One thing I’ve learned this summer: people go apeshit for homemade salsa. I don’t quite know why that is–maybe it’s just that my friends are so used to the stuff from a jar. But when I brought a batch of this salsa to a barbecue, it was nearly gone before Sam had a chance to photograph it.
Good thing, too, since I can’t comfortably eat storebought salsa anymore. Fortunately, it doesn’t take much to whip up a delicious tomato salsa from scratch, customized to your needs and tastes. Start with ripe, in-season tomatoes–I like cherry tomatoes for their sweet, juicy snap. Then add some thinly sliced scallion tops, a splash of lime juice, a minced chile or two, and a handful of fresh herbs. Sometimes I add a little sugar to balance the tomatoes’ tang; sometimes it’s not needed. Season with salt and pepper, and you’re in business.
Once you’ve got the basic building blocks, there’s lots of room to play. My friend Andrea makes her own preserved limes, and adds a minced tablespoon or so into every salsa she makes. You could replace some of the tomato with diced fresh fruit–ripe pineapple or papaya are nice low-FODMAP options. You could roast the tomatoes and chiles in a hot oven until they blacken and char, then pop all the ingredients into a blender and puree until smooth. Or you could just make this same, simple salsa every time. I’ve certainly never heard a complaint.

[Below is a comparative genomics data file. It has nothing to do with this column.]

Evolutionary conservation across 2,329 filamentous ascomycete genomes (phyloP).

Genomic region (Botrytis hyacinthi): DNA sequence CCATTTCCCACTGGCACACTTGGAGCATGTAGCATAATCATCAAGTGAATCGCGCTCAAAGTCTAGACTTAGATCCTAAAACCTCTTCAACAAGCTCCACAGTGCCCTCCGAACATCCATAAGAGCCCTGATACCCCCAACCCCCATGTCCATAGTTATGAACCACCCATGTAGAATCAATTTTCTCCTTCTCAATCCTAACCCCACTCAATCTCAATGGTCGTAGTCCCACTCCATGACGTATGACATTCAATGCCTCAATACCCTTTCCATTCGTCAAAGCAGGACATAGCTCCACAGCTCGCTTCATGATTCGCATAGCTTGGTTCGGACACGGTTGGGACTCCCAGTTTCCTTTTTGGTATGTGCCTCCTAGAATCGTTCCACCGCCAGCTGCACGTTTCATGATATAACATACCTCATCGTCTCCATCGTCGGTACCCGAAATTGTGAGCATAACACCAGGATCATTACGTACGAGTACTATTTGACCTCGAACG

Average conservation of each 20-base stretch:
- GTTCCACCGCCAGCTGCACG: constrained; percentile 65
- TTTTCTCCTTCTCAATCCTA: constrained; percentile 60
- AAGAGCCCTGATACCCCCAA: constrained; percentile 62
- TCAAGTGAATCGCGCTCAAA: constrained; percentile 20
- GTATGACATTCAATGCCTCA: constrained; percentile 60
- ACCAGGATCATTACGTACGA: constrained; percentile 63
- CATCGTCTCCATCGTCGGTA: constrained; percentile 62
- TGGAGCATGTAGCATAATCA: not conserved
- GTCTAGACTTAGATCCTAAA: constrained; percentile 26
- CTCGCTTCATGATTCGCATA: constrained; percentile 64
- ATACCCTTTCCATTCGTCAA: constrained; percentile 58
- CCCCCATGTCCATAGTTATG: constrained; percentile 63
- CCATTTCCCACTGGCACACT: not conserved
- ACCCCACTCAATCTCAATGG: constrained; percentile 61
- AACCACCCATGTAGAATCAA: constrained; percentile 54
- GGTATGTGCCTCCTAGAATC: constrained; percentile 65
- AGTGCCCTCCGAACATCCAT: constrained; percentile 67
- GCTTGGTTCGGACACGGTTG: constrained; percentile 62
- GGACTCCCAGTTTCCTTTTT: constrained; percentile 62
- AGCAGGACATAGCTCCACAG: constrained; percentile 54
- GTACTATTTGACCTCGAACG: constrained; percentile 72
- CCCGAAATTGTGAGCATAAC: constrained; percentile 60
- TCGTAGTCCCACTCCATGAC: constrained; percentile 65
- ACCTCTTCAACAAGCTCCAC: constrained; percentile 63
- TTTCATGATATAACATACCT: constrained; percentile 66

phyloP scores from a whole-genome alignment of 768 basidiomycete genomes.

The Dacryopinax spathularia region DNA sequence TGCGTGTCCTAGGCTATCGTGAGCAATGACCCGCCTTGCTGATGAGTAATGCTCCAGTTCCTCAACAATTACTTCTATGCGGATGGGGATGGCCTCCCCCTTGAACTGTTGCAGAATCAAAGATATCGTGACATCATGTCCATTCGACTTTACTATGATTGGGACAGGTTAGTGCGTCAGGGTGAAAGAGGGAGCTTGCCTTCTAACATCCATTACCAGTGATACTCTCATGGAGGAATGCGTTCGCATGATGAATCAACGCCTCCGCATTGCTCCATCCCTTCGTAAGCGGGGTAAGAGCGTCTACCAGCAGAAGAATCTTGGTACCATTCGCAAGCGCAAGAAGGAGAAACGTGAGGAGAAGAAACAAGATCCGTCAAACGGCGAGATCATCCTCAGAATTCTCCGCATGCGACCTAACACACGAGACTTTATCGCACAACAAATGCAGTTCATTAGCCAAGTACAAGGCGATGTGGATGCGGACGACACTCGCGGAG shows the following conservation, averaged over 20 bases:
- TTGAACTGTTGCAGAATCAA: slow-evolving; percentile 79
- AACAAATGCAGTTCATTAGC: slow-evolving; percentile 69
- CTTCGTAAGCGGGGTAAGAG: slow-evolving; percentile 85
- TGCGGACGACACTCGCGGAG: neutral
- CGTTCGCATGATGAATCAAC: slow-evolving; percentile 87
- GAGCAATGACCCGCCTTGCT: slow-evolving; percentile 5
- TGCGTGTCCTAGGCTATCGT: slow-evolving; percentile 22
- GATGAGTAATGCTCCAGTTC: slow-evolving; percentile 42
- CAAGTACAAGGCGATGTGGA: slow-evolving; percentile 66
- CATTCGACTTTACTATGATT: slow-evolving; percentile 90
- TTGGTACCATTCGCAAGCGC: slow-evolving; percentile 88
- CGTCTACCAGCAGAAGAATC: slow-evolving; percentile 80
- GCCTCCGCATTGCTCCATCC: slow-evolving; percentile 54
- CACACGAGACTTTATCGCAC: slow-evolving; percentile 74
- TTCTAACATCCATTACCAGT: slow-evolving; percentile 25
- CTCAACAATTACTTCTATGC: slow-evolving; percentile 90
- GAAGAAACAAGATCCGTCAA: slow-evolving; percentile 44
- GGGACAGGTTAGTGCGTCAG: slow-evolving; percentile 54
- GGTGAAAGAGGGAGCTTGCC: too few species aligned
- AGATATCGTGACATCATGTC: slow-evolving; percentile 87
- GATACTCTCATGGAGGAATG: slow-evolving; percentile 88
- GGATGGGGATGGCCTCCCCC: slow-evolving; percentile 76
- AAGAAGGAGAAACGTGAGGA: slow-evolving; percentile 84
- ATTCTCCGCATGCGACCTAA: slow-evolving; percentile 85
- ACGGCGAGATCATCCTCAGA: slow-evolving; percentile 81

If there’s a drawback to homemade salsa, it’s that it tends to turn watery as it sits. But there’s a solution! After chopping the tomatoes, toss them with some salt in a strainer and let them drain over a bowl for about 30 minutes. The excess liquid will drip down into the bowl, leaving you with firm, perfectly seasoned tomatoes for your salsa. And don’t throw away that tomato liquid–it’s delicious to drink on its own over ice, or mixed with a little vodka for a feather-light take on a bloody Mary.